John Rateliff, author of the endlessly useful and fascinating History of the Hobbit, gets interviewed in a podcast over at National Review Online as part of John J. Miller’s Between the Covers feature. Go for Tolkien and stay for the many other fantasy-related subjects awaiting your discovery, including Otto Penzler on pulps, Dean Koontz on horror, Paul Sammon on Conan, and George R. R. Martin on sci-fi, horror, and fantasy.

An Example for Howard Fandom


I recently ordered the magisterial collection The History of the Hobbit, a three-volume set available in slipcase. Those of us who treasure Christopher Tolkien’s The History of Middle Earth in twelve books have always lamented that, for various reasons, he failed to publish the same substantial analysis of The Hobbit that he undertook for The Silmarillion, The Lord of the Rings, and most of Tolkien’s other writings. Author John D. Rateliff has now rectified that oversight in spades.

Rateliff spent well over a decade analyzing the manuscripts for The Hobbit in a fashion that anyone familiar with Christopher Tolkien’s work will appreciate: sifting through drafts, dating manuscripts and typescripts, undoing many of the mistakes of earlier scholars, and offering a bewitching look into the creation of a modern classic. The set contains a great copy of the novel, complete with Tolkien’s original drawings, maps and color illustrations reproduced as plates on glossy paper stock, a pleasantly large font suitable for reading, and of course the latest corrected text. Two accompanying volumes, titled Mr. Baggins and Return to Bag-End, comprise Rateliff’s meticulous research, featuring not only a mountain of notes and other scholarship but Tolkien’s entire story in draft form, which gives us all sorts of strange and wonderful glimpses into a Hobbit that never was. When you get through the introduction and find out that Thorin began as a dwarf named Gandalf, it’s clear that you’ve dropped down a particularly beguiling rabbit (hobbit?) hole.

There is much here to inspire Howard fans. Might not our field someday get a History of the Hyborian Age, that charts the creation of REH’s body of fantasy work, reprints all the drafts, offers extensive commentary and notes, and contains an encyclopedia (or “glossography,” as Gary Gygax referred to the material underlying his Greyhawk campaign world) of all the people and places that make up the legendarium? Some of the work has been done, appearing in various journals and editions, but much remains for the enterprising scholar. I’ve always wished I had time to collate a Complete Guide to Hyboria the way Tolkien fans have Robert Foster’s Complete Guide to Middle-Earth. It’s volumes like these that go a long way towards captivating fans, and if one was written for REH I’m guessing it would vastly increase the respect for his world-building achievement.

Coming up in the October issue of TC (almost ready to ship) is a great letter from Steve Tompkins that speculates on various aspects of Aquilonian realpolitik, and reading that offers a small taste of the unexplored depths of Howard’s creation, namely how much realistic complexity those four years of brilliant story-writing generated. The usual know-nothings often assume that Howard gave little thought to realism and consistency — not true, as Tompkins amply shows in his letter. One of the most startling revelations Rateliff makes is that, far from Tolkien slowly composing his children’s story in languorous stretches of cautious composition, the manuscripts show that in all likelihood The Hobbit was written at white heat during vacation breaks from his teaching duties. This directly contradicts most of the favored images of Tolkien burning the midnight oil for leisurely years on end, and indeed sounds much more like the writing habits of a pulpster like REH than some would care to admit.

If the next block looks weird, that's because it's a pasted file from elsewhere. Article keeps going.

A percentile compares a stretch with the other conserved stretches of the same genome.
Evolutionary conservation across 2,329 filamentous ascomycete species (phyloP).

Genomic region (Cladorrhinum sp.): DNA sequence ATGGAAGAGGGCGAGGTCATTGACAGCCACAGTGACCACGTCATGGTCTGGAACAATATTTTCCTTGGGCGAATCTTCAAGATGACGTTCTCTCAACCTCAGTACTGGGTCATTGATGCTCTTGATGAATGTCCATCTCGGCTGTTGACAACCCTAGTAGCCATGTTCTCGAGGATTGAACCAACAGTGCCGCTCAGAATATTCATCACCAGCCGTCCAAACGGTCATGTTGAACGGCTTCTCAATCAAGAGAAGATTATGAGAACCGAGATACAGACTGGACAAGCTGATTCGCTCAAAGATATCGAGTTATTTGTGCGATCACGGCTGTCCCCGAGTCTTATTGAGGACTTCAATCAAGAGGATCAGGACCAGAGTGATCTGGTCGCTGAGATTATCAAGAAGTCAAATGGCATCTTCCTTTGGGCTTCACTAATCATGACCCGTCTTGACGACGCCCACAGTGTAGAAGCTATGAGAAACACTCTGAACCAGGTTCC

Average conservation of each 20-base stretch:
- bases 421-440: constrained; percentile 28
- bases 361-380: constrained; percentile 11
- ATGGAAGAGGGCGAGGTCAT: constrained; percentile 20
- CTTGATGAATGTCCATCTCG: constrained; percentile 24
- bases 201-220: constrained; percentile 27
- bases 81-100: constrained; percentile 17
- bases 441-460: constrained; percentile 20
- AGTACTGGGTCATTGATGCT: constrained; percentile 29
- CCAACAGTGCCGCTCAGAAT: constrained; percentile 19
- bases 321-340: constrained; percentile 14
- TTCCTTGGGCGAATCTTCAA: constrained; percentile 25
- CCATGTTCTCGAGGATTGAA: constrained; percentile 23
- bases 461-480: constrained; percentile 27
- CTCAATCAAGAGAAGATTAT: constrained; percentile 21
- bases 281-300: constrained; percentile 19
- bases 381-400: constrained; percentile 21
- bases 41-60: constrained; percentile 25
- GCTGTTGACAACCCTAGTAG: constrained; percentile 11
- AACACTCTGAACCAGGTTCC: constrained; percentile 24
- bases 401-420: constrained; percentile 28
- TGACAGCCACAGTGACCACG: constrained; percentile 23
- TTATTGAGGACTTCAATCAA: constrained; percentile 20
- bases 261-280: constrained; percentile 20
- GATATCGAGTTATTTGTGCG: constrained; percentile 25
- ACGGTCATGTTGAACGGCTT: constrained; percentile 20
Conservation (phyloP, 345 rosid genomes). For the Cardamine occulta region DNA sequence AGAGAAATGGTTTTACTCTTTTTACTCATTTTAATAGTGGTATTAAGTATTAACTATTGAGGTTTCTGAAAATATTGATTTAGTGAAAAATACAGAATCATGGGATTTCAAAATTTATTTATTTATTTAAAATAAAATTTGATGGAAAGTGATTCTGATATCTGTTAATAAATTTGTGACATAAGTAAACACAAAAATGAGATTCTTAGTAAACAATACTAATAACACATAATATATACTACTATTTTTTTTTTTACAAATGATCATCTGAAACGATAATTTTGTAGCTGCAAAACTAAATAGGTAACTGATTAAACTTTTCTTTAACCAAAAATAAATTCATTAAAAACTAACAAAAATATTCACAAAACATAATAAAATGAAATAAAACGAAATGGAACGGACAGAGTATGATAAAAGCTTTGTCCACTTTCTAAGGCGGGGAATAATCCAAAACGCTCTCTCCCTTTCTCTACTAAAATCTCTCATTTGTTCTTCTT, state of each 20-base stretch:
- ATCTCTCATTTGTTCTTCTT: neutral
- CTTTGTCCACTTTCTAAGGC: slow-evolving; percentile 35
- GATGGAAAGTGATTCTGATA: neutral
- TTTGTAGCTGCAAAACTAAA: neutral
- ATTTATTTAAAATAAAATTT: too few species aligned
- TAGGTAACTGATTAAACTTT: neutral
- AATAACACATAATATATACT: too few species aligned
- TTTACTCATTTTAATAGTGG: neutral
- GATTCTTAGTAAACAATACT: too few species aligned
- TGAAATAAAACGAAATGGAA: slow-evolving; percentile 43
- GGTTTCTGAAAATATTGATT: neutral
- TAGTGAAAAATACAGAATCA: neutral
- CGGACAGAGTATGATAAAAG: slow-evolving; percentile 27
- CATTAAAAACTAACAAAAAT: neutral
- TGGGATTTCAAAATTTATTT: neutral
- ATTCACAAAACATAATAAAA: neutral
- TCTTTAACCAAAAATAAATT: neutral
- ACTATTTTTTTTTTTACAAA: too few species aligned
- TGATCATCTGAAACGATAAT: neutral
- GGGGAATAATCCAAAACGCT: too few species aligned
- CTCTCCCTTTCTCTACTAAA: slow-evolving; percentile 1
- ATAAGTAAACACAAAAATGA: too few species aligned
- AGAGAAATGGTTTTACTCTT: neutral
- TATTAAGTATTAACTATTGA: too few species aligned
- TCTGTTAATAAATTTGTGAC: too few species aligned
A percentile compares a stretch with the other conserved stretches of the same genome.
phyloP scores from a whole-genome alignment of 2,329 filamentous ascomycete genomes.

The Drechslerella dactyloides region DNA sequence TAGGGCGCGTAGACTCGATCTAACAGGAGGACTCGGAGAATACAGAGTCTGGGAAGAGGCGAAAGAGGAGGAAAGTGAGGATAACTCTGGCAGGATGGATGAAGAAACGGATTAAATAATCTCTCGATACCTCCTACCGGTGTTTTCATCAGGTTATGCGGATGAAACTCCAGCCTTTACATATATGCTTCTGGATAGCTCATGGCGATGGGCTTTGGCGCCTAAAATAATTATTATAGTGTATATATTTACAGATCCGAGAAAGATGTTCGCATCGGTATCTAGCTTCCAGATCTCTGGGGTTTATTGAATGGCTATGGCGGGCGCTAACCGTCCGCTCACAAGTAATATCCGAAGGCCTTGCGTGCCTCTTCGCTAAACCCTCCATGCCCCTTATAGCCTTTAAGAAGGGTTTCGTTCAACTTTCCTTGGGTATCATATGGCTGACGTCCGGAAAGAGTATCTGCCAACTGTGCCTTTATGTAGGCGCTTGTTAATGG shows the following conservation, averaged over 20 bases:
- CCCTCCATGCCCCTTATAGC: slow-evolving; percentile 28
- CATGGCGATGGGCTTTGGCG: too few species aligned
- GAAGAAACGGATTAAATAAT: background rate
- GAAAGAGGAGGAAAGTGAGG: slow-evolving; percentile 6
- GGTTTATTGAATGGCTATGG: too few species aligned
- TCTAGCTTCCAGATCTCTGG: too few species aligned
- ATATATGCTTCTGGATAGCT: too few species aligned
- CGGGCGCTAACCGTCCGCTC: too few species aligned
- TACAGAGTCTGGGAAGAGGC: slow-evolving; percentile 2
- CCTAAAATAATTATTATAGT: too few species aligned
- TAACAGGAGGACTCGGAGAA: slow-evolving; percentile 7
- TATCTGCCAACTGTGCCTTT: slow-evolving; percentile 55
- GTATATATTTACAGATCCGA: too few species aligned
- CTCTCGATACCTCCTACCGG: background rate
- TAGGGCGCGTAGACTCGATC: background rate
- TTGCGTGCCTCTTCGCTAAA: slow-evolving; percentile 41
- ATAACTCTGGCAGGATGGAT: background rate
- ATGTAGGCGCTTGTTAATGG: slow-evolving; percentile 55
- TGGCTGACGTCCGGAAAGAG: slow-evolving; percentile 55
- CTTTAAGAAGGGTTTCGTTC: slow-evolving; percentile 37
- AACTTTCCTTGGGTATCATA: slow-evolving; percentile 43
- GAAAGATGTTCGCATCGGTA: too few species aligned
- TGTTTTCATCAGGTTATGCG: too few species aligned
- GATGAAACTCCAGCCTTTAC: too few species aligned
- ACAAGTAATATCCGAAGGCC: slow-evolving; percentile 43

I have only begun exploring this spectacular effort on behalf of Tolkien scholarship, but already it has generated all sorts of thoughts about how REH scholarship could benefit from applying this Tolkienian example to our bailiwick.

Gibbets and Crows!

Just as an irritant to those who think this site is afflicted with too much Tolkien content already, it’s worth mentioning that, all due respect for “Black Vulmea’s Vengeance” notwithstanding, the most unforgettable modern appearance of the word “gibbet” is in Chapter Ten of The Two Towers, “The Voice of Saruman.” On the front steps of the tower of Orthanc Gandalf, accompanied by Théoden, Éomer, Aragorn, Legolas, and Gimli, summons the former head of the White Council to account for himself. From his high window Saruman strives to cozen Théoden with a mellifluous offer of “peace and friendship,” but the king of Rohan has learned a hard lesson extremely well:

‘. . .You are a liar, Saruman, and a corrupter of men’s hearts. You hold out your hand to me, and I perceive only a finger of the claw of Mordor. Cruel and cold! Even if your war on me was just — as it was not, for were you ten times as wise you would have no right to rule me and mine for your own profit, as you desired — even so, what will you say of your torches in Westfold and the children that lie dead there? And they hewed Hàma’s body before the gates of the Hornburg, after he was dead. When you hang from a gibbet at your window for the sport of your own crows, I will have peace with you and Orthanc. So much for the house of Eorl. A lesser son of great sires am I, but I do not need to lick your fingers. Turn elsewhither. But I fear your voice has lost its charm.’

The Riders gazed up at Théoden like men startled out of a dream. Harsh as an old raven’s their master’s voice sounded in their ears after the music of Saruman. But Saruman for a while was beside himself with wrath. He leaned over the rail as if he would smite the King with his staff. To some suddenly it seemed that they saw a snake coiling itself to strike.